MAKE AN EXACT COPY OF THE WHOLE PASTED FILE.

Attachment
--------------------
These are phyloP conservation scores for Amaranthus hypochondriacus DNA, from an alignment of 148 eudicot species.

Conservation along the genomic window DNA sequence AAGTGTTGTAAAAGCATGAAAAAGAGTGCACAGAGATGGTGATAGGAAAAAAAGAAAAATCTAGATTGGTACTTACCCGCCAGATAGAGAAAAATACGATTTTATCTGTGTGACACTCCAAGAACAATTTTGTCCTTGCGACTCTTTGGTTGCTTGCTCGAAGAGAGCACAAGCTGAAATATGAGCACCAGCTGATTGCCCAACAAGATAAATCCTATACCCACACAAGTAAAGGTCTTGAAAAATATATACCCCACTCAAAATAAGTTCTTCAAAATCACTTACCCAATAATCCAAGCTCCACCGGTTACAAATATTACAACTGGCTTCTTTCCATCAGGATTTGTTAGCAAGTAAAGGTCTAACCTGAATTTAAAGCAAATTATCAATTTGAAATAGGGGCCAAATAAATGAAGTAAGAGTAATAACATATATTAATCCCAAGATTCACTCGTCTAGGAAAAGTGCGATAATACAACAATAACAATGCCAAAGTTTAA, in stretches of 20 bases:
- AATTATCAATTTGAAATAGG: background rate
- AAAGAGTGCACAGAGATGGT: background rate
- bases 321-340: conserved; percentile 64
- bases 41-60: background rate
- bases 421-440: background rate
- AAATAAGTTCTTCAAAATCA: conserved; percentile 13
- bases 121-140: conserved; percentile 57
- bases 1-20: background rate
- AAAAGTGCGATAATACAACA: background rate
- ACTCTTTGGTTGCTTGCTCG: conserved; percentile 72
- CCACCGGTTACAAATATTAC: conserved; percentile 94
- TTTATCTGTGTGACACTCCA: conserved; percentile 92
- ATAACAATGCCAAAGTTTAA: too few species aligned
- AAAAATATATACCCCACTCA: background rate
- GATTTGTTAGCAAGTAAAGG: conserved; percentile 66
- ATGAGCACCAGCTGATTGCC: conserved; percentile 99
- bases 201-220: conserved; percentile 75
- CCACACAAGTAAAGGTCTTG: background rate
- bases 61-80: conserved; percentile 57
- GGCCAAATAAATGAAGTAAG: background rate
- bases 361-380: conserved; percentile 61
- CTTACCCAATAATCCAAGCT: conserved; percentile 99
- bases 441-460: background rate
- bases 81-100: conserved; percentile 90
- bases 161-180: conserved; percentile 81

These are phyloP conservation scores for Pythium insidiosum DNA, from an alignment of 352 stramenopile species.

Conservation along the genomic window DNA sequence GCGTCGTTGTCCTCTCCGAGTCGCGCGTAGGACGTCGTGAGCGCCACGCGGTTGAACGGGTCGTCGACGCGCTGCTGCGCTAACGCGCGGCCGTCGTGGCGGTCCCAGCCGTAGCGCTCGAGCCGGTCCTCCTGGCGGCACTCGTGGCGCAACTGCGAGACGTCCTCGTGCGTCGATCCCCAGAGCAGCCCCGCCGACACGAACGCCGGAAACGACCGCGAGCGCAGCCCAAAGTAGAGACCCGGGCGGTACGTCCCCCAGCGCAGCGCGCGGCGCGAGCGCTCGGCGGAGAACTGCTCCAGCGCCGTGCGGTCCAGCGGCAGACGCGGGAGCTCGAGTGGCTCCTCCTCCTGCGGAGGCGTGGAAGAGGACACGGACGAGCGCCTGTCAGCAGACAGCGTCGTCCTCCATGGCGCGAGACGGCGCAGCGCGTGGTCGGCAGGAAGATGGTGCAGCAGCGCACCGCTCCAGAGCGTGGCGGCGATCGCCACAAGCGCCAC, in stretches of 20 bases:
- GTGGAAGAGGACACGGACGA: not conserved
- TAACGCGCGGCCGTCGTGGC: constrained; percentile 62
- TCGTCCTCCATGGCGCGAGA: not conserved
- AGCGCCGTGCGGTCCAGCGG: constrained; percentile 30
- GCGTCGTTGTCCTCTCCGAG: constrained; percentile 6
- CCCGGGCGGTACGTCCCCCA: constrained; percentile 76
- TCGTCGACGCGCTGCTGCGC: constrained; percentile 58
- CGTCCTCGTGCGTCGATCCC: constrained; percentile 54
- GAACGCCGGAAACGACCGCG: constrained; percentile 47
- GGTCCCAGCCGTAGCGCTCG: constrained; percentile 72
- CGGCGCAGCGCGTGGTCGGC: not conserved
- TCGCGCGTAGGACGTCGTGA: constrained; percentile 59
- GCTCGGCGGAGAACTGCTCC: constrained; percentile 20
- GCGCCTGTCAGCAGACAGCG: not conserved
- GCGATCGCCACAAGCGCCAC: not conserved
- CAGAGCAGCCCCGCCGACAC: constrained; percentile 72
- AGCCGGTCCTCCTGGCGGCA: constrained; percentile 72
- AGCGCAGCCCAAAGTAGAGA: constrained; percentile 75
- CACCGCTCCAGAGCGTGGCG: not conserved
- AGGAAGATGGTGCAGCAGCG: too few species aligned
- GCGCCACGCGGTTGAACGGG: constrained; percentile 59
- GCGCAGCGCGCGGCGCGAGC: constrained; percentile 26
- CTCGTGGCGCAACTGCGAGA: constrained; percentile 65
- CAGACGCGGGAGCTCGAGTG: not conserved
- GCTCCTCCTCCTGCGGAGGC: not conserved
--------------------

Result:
These are phyloP conservation scores for Amaranthus hypochondriacus DNA, from an alignment of 148 eudicot species.

Conservation along the genomic window DNA sequence AAGTGTTGTAAAAGCATGAAAAAGAGTGCACAGAGATGGTGATAGGAAAAAAAGAAAAATCTAGATTGGTACTTACCCGCCAGATAGAGAAAAATACGATTTTATCTGTGTGACACTCCAAGAACAATTTTGTCCTTGCGACTCTTTGGTTGCTTGCTCGAAGAGAGCACAAGCTGAAATATGAGCACCAGCTGATTGCCCAACAAGATAAATCCTATACCCACACAAGTAAAGGTCTTGAAAAATATATACCCCACTCAAAATAAGTTCTTCAAAATCACTTACCCAATAATCCAAGCTCCACCGGTTACAAATATTACAACTGGCTTCTTTCCATCAGGATTTGTTAGCAAGTAAAGGTCTAACCTGAATTTAAAGCAAATTATCAATTTGAAATAGGGGCCAAATAAATGAAGTAAGAGTAATAACATATATTAATCCCAAGATTCACTCGTCTAGGAAAAGTGCGATAATACAACAATAACAATGCCAAAGTTTAA, in stretches of 20 bases:
- AATTATCAATTTGAAATAGG: background rate
- AAAGAGTGCACAGAGATGGT: background rate
- bases 321-340: conserved; percentile 64
- bases 41-60: background rate
- bases 421-440: background rate
- AAATAAGTTCTTCAAAATCA: conserved; percentile 13
- bases 121-140: conserved; percentile 57
- bases 1-20: background rate
- AAAAGTGCGATAATACAACA: background rate
- ACTCTTTGGTTGCTTGCTCG: conserved; percentile 72
- CCACCGGTTACAAATATTAC: conserved; percentile 94
- TTTATCTGTGTGACACTCCA: conserved; percentile 92
- ATAACAATGCCAAAGTTTAA: too few species aligned
- AAAAATATATACCCCACTCA: background rate
- GATTTGTTAGCAAGTAAAGG: conserved; percentile 66
- ATGAGCACCAGCTGATTGCC: conserved; percentile 99
- bases 201-220: conserved; percentile 75
- CCACACAAGTAAAGGTCTTG: background rate
- bases 61-80: conserved; percentile 57
- GGCCAAATAAATGAAGTAAG: background rate
- bases 361-380: conserved; percentile 61
- CTTACCCAATAATCCAAGCT: conserved; percentile 99
- bases 441-460: background rate
- bases 81-100: conserved; percentile 90
- bases 161-180: conserved; percentile 81

These are phyloP conservation scores for Pythium insidiosum DNA, from an alignment of 352 stramenopile species.

Conservation along the genomic window DNA sequence GCGTCGTTGTCCTCTCCGAGTCGCGCGTAGGACGTCGTGAGCGCCACGCGGTTGAACGGGTCGTCGACGCGCTGCTGCGCTAACGCGCGGCCGTCGTGGCGGTCCCAGCCGTAGCGCTCGAGCCGGTCCTCCTGGCGGCACTCGTGGCGCAACTGCGAGACGTCCTCGTGCGTCGATCCCCAGAGCAGCCCCGCCGACACGAACGCCGGAAACGACCGCGAGCGCAGCCCAAAGTAGAGACCCGGGCGGTACGTCCCCCAGCGCAGCGCGCGGCGCGAGCGCTCGGCGGAGAACTGCTCCAGCGCCGTGCGGTCCAGCGGCAGACGCGGGAGCTCGAGTGGCTCCTCCTCCTGCGGAGGCGTGGAAGAGGACACGGACGAGCGCCTGTCAGCAGACAGCGTCGTCCTCCATGGCGCGAGACGGCGCAGCGCGTGGTCGGCAGGAAGATGGTGCAGCAGCGCACCGCTCCAGAGCGTGGCGGCGATCGCCACAAGCGCCAC, in stretches of 20 bases:
- GTGGAAGAGGACACGGACGA: not conserved
- TAACGCGCGGCCGTCGTGGC: constrained; percentile 62
- TCGTCCTCCATGGCGCGAGA: not conserved
- AGCGCCGTGCGGTCCAGCGG: constrained; percentile 30
- GCGTCGTTGTCCTCTCCGAG: constrained; percentile 6
- CCCGGGCGGTACGTCCCCCA: constrained; percentile 76
- TCGTCGACGCGCTGCTGCGC: constrained; percentile 58
- CGTCCTCGTGCGTCGATCCC: constrained; percentile 54
- GAACGCCGGAAACGACCGCG: constrained; percentile 47
- GGTCCCAGCCGTAGCGCTCG: constrained; percentile 72
- CGGCGCAGCGCGTGGTCGGC: not conserved
- TCGCGCGTAGGACGTCGTGA: constrained; percentile 59
- GCTCGGCGGAGAACTGCTCC: constrained; percentile 20
- GCGCCTGTCAGCAGACAGCG: not conserved
- GCGATCGCCACAAGCGCCAC: not conserved
- CAGAGCAGCCCCGCCGACAC: constrained; percentile 72
- AGCCGGTCCTCCTGGCGGCA: constrained; percentile 72
- AGCGCAGCCCAAAGTAGAGA: constrained; percentile 75
- CACCGCTCCAGAGCGTGGCG: not conserved
- AGGAAGATGGTGCAGCAGCG: too few species aligned
- GCGCCACGCGGTTGAACGGG: constrained; percentile 59
- GCGCAGCGCGCGGCGCGAGC: constrained; percentile 26
- CTCGTGGCGCAACTGCGAGA: constrained; percentile 65
- CAGACGCGGGAGCTCGAGTG: not conserved
- GCTCCTCCTCCTGCGGAGGC: not conserved